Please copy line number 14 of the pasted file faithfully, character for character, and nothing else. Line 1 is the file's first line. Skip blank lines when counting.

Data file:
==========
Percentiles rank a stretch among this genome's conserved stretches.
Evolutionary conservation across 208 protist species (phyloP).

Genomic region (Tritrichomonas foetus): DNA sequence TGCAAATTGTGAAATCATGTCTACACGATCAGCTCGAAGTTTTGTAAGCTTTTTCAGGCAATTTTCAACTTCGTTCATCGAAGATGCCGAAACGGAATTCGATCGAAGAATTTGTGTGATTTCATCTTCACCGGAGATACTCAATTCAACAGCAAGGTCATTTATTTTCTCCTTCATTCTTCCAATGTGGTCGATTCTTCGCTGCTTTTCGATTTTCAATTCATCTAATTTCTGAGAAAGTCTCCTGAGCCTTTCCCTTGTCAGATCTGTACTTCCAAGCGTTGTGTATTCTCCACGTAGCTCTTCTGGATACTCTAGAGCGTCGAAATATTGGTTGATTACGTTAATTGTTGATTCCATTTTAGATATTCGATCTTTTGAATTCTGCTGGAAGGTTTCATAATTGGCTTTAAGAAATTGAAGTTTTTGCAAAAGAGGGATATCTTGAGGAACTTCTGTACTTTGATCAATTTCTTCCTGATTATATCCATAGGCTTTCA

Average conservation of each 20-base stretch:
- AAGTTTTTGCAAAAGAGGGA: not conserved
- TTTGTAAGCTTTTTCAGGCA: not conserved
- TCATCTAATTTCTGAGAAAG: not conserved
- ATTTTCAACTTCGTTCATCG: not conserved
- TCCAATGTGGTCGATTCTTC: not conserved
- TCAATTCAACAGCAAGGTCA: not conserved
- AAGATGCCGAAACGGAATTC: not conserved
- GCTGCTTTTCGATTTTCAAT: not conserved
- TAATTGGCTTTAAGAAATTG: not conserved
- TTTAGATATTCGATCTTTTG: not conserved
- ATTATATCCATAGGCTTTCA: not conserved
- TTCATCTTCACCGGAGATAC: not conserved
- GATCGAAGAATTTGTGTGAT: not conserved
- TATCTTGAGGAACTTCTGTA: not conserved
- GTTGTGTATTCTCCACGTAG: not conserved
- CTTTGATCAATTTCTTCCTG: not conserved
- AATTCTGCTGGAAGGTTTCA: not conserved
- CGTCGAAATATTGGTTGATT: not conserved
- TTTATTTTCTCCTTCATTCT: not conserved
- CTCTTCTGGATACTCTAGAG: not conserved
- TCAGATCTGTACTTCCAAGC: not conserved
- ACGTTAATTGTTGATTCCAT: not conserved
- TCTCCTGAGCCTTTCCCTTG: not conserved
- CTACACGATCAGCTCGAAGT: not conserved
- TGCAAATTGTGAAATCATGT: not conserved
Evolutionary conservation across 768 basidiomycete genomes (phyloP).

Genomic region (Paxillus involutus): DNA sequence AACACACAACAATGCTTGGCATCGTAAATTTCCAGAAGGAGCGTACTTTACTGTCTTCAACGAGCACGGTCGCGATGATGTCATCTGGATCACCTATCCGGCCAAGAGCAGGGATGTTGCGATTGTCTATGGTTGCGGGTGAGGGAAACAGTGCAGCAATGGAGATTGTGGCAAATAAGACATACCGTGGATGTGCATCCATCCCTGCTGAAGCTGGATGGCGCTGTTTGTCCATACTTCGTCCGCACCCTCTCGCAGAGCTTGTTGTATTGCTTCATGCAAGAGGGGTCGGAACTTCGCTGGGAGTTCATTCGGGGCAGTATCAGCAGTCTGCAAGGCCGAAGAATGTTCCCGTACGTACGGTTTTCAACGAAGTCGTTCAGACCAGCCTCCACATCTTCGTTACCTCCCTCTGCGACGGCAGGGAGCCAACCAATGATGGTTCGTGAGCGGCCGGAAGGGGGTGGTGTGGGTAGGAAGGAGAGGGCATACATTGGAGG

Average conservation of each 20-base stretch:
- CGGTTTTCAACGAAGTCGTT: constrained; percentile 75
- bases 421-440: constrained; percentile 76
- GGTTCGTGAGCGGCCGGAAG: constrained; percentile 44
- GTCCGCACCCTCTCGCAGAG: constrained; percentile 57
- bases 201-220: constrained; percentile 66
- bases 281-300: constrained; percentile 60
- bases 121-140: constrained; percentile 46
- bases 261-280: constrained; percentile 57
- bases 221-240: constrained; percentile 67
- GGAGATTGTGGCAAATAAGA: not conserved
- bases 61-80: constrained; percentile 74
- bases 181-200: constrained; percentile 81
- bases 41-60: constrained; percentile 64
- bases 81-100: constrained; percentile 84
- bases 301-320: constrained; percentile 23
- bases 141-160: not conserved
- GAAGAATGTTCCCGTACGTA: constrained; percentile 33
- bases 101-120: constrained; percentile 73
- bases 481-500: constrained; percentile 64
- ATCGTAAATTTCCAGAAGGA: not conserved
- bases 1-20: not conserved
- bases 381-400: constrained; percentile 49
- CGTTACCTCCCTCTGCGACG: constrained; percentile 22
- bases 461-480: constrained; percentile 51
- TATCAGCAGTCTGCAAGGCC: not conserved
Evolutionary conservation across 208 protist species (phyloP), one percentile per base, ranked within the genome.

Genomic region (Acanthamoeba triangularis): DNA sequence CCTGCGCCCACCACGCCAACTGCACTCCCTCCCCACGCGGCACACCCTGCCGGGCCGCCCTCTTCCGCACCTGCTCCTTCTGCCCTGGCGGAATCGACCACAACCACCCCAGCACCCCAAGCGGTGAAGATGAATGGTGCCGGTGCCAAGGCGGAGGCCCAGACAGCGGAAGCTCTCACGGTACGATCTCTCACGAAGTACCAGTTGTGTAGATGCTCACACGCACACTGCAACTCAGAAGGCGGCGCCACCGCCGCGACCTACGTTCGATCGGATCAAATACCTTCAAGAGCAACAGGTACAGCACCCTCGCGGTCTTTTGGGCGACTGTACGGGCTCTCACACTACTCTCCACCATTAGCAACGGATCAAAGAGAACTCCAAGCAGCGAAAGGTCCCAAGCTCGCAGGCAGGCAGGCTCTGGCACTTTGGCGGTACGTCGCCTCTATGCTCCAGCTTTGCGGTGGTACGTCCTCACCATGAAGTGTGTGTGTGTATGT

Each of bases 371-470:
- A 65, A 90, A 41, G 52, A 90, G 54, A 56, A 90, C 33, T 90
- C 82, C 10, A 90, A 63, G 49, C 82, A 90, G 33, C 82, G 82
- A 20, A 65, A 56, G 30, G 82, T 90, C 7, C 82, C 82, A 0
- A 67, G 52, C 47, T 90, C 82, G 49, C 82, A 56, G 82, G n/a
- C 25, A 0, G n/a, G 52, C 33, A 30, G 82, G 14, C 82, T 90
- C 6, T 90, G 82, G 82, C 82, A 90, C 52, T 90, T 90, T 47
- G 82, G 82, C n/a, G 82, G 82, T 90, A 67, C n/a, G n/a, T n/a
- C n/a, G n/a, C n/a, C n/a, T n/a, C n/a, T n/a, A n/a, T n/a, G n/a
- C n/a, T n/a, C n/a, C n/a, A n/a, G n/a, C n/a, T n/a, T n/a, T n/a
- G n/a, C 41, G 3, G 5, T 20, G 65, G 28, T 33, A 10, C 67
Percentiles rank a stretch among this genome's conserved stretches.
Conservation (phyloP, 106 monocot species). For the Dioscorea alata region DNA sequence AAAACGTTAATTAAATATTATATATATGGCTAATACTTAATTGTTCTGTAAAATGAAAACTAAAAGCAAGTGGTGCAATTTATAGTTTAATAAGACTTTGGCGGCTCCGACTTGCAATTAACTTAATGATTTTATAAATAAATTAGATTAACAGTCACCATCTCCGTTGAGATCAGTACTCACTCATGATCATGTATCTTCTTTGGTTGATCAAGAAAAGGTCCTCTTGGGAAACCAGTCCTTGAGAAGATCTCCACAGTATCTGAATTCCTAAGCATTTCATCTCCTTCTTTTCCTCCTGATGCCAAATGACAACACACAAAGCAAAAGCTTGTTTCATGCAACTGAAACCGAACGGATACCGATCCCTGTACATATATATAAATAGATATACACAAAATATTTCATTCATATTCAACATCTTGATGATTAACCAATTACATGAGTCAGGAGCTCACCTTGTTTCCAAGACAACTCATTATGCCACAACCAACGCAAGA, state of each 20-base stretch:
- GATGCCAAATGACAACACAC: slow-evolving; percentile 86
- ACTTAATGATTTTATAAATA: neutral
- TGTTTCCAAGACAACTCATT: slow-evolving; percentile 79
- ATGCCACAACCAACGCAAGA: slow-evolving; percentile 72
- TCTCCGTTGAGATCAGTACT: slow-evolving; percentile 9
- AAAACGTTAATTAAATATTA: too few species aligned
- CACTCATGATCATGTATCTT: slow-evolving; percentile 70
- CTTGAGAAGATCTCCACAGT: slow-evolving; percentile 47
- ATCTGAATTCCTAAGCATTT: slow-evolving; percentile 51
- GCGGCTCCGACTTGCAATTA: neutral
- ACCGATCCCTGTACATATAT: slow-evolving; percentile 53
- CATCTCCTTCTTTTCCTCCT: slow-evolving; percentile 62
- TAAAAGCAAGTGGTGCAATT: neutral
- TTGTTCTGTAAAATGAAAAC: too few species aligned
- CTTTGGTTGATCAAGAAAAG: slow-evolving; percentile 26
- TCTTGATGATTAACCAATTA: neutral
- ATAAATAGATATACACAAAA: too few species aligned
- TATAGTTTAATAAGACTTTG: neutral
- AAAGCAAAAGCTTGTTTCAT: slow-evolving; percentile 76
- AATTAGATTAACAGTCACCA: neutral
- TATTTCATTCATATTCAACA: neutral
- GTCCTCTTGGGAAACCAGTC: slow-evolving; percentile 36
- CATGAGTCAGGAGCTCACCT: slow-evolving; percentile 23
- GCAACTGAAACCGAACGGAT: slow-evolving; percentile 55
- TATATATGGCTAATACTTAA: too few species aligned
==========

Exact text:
- TTTAGATATTCGATCTTTTG: not conserved